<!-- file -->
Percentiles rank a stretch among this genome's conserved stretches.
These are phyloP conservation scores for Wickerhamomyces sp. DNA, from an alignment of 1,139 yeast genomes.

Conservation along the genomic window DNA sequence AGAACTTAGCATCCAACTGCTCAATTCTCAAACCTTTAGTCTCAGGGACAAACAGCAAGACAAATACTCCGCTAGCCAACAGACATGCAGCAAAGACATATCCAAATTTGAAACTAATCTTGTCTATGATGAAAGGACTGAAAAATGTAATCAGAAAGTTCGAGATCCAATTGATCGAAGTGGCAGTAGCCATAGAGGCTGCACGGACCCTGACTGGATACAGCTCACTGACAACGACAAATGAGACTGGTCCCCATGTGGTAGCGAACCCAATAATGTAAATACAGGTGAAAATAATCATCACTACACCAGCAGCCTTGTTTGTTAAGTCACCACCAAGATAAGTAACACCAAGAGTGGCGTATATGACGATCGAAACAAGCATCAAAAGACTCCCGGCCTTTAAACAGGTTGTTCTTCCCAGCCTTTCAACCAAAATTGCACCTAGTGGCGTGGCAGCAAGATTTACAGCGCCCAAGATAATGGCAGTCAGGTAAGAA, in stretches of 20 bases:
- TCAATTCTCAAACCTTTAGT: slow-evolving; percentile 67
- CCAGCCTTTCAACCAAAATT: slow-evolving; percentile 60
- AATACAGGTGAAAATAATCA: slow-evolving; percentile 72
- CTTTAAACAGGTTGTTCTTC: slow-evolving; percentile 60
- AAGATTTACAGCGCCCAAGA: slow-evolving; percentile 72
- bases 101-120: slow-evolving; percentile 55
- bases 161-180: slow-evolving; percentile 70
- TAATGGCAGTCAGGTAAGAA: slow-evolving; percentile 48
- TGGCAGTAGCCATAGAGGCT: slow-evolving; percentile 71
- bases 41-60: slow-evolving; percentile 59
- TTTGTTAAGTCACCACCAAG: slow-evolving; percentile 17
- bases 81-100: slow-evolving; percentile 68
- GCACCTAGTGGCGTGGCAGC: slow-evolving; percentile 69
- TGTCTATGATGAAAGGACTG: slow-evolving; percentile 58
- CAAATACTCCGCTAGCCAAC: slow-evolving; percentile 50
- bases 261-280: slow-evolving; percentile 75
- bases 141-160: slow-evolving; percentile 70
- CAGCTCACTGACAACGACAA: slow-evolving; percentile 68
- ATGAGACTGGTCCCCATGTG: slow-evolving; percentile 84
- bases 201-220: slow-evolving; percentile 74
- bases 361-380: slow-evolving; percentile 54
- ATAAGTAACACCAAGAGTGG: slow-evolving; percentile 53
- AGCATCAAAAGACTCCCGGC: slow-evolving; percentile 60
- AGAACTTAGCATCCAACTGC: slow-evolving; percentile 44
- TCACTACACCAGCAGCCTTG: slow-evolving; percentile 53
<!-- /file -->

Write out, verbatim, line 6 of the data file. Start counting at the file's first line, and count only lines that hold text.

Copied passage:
- AATACAGGTGAAAATAATCA: slow-evolving; percentile 72